Another note. Someone doesn’t have to be an accomplished entrepreneurial all-star or be an expert in a given field for them to be a wise person for you to listen to or get advice from. You can learn things even from little children. You would be wise to not count out all those around you simply because they don’t seem to be qualified to give you advice. I think we’ve all experienced moments in our lives where we could have helped someone in a significant way had they only been willing to ask for it.
6. Realize the importance of optimism. When starting a business, it helps to be optimistic that you are capable of building something in the world that doesn’t already exist. You also need to associate with others that are optimistic. Hang out with people that have overcome obstacles, or that have often been underdogs. These types of people tend to view all obstacles as merely speed bumps that only temporarily slow you down.
Doubters are a dime a dozen. They go through life like snipers, always trying to pick off anyone willing to go out on a limb and try something different. Stay away from these types of people.
7. Learn to ask for help. If you can’t get the product made, or the site built, or the book written, you need to ask for help. If you have deep pockets, you might be able to get away with paying someone else to do certain tasks. If you don’t, you might have to take on a partner. A common trait in entrepreneurs is a willingness and desire to do everything ourselves. That’s a good trait, and often it’s essential to the success of an entrepreneur. But you also need to recognize that there are times that you need to bring in help. It’s better to own 50% of something than 100% of nothing. It’s amazing how stingy we can be over things that don’t exist yet.
8. Find someone locally to meet with. Find someone else to have coffee with or beers with on a regular basis. If you are within 100 miles of a warm ocean, someone to go surfing with. It’s great to have people that you email, or Skype, but find someone or a group locally that is going down a similar road. Tell each other war stories. Challenge each other and most importantly, encourage each other.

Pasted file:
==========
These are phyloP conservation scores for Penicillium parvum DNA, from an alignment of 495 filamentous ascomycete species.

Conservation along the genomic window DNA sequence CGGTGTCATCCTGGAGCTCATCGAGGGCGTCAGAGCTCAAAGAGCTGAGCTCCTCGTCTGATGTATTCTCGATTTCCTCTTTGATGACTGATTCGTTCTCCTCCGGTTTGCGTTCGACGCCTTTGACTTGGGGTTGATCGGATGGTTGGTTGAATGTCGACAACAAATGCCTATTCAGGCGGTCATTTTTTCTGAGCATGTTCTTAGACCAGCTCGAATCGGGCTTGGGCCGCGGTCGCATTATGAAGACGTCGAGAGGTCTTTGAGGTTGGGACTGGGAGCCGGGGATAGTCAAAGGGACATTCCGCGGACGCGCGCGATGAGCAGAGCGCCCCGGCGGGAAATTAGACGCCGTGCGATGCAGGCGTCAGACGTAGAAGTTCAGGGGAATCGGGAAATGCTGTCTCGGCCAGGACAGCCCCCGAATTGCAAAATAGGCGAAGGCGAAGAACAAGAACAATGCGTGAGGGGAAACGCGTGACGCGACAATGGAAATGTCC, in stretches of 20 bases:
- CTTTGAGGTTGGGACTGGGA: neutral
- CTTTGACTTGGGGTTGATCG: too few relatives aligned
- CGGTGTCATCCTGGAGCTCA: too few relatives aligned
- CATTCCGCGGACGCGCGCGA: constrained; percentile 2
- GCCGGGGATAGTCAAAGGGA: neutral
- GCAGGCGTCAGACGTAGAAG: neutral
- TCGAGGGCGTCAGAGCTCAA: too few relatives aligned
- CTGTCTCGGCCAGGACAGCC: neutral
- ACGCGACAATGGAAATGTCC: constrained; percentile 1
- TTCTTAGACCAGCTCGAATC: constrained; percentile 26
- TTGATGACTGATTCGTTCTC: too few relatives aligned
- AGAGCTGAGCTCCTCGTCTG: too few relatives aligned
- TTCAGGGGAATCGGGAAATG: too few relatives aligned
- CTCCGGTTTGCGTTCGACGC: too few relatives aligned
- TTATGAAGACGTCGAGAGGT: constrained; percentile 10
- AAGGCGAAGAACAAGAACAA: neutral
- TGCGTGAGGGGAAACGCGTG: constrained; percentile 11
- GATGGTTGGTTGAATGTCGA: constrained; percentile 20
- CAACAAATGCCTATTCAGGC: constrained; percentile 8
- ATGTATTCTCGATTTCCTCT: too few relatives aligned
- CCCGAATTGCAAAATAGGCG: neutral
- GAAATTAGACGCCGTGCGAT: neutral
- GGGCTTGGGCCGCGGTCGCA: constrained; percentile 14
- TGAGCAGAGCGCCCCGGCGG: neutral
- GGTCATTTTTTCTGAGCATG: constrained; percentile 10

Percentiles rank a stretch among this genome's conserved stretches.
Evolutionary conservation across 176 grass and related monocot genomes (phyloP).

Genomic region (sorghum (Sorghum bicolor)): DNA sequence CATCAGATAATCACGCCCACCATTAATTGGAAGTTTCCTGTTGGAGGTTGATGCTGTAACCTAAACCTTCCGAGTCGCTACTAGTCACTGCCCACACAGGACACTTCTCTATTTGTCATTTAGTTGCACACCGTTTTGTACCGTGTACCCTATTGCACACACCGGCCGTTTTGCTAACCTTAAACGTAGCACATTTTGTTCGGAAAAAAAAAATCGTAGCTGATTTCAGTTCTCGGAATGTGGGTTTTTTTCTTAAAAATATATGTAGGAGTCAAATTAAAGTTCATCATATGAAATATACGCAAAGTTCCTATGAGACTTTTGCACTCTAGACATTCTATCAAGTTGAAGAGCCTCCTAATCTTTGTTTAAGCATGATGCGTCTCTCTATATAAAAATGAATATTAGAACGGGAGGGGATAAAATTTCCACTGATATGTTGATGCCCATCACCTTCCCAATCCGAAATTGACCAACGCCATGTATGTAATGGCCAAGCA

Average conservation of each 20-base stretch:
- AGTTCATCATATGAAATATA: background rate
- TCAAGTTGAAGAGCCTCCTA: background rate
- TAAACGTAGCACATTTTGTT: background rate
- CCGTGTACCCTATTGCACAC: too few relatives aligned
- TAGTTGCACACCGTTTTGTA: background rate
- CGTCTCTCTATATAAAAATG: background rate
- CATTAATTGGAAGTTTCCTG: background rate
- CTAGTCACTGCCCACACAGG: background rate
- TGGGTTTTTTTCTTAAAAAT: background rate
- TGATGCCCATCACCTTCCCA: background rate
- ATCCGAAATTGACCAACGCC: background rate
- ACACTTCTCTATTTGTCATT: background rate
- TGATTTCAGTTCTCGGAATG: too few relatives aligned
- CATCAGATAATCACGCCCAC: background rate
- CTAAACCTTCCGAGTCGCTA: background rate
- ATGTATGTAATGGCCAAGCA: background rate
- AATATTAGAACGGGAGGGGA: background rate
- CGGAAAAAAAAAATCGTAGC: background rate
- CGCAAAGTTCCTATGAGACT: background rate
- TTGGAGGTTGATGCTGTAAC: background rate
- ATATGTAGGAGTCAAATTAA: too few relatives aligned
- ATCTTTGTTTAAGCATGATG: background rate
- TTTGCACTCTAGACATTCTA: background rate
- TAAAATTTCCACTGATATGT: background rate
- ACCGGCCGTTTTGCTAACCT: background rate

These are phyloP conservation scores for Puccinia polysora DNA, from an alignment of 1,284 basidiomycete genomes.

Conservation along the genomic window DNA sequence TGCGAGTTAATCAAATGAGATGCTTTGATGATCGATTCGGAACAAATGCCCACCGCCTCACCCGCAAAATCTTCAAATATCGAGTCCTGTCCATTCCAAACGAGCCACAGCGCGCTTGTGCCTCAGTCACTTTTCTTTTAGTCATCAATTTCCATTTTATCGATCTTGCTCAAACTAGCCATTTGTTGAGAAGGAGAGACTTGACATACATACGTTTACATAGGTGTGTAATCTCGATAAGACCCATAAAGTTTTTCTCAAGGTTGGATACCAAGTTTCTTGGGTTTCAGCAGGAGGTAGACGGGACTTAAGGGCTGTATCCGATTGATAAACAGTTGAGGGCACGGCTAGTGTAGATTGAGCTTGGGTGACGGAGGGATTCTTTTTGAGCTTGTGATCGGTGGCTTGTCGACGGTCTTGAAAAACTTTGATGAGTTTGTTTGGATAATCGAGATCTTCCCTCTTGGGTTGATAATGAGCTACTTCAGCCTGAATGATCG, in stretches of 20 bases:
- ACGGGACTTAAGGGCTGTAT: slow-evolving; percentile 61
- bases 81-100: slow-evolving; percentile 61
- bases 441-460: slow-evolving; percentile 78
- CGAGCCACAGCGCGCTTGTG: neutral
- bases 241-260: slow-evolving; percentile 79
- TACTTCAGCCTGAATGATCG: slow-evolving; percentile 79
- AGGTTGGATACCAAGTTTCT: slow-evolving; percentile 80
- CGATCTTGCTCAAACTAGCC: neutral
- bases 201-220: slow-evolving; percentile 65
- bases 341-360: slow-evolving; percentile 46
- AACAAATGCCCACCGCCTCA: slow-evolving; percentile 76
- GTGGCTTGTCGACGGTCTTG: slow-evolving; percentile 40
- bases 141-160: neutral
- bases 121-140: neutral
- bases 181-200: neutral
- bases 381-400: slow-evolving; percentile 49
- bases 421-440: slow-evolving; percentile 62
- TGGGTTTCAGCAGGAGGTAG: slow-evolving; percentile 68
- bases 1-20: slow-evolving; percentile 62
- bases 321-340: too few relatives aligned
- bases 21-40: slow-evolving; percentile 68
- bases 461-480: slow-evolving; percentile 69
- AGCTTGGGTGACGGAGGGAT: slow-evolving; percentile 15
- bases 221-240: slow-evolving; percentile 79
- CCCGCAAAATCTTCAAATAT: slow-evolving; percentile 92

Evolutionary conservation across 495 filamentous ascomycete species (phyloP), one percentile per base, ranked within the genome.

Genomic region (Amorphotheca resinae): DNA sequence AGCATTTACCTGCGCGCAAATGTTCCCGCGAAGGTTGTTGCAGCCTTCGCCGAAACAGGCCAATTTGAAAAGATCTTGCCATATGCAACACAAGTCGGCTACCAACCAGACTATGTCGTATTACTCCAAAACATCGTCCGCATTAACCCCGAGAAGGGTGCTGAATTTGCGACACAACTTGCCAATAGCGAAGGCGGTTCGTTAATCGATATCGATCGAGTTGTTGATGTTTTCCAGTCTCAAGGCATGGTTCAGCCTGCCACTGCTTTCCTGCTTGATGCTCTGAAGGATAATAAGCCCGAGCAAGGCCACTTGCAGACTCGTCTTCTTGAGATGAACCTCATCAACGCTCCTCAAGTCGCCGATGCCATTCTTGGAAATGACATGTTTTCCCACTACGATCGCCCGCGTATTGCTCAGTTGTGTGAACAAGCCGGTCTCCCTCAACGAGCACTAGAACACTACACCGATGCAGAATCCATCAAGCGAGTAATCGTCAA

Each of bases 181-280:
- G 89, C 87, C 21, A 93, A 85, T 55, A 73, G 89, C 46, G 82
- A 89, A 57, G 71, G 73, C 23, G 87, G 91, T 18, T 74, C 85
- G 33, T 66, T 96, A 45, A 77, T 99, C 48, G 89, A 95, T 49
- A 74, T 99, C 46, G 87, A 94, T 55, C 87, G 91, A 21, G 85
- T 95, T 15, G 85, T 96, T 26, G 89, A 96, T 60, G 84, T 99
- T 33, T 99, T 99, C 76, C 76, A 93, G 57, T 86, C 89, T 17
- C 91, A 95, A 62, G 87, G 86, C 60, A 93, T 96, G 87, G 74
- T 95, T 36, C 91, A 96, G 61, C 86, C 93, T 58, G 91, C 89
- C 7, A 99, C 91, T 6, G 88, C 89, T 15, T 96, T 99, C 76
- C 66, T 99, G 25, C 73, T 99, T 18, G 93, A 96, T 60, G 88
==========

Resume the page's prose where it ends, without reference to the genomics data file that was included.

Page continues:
Some of the most life-changing moments that have occurred in my life and business over the past 5 years have taken place with friends in coffee shops or over a pint. (Here in Portland, the beer and coffee are some of the best anywhere in the world.)
9. Schedule in rest. Pick at least one day a week that you are not going to work at all, at least on your business. The temptation for most people starting a business, myself heavily included, is to work seven days a week. This is especially the case as you begin to experience some success. A lie creeps into your head that says that the business will somehow fail if you take a day off. We look at it like it’s a big house of cards that will implode if we spend a day lounging in the backyard reading a book, or on a hike with our family.
Take at least a day off. Don’t think about your work. Rest. You will come back refreshed, thinking more clearly and will put yourself and your business in a much better position to succeed.
10. Don’t worry about failing. If the idea you are working on doesn’t take off, learn from it and move on. I once made a website that sold mini RC helicopters. There was only one kind of helicopter for sale on the site. I used a free $100 Google ad-words coupon to advertise the site. After a week went by, and I burned through my $100 in advertising, I had gotten one person to purchase a helicopter from me and pay via Paypal. Then, the guy immediately called the number to make sure the purchase was legitimate, only to have my wife answer because I was in the shower! I made about $8 after it was shipped.
At the end of that week, I went and looked at some of the bigger online RC stores and learned a number of things. First, there was no reason or space for me to compete in the already crowded online RC marketplace. Second, if your site doesn’t look somewhat professional, people won’t purchase what you have for sale. Third, I needed a good explanation for why people should buy from me. I didn’t have one. Fourth, sell where you see demand. Local demand doesn’t always translate into online demand, and online demand doesn’t always translate into local demand. I had a bunch of people locally at the time wanting to buy the helicopters from me, so I assumed that I could effortlessly sell them online, even while competing against well-established competitors. I was wrong.
All this to say, I learned a ton, and have this past year put many of the lessons I learned into practice when building ApplianceSchool. Many business ideas won’t work out, but they can all be learned from.
Fear of failure causes many people to watch from the sidelines, and many others to tread through life on eggshells. Failure is when you don’t even try. Failure is not learning from your experiences. Failure is playing it safe and not risking your time, money and resources to try and accomplish something that you really want to accomplish.
Remember, you can fail at what you don’t want, so you might as well take a chance on doing what you love. So go out and start a business. Take risks. Do things better and differently than other people. And have fun.
What are your thoughts? Have you learned some of these lessons the hard way? Have you seen the importance of any of them? I’d love to hear your stories. Hope you all are well!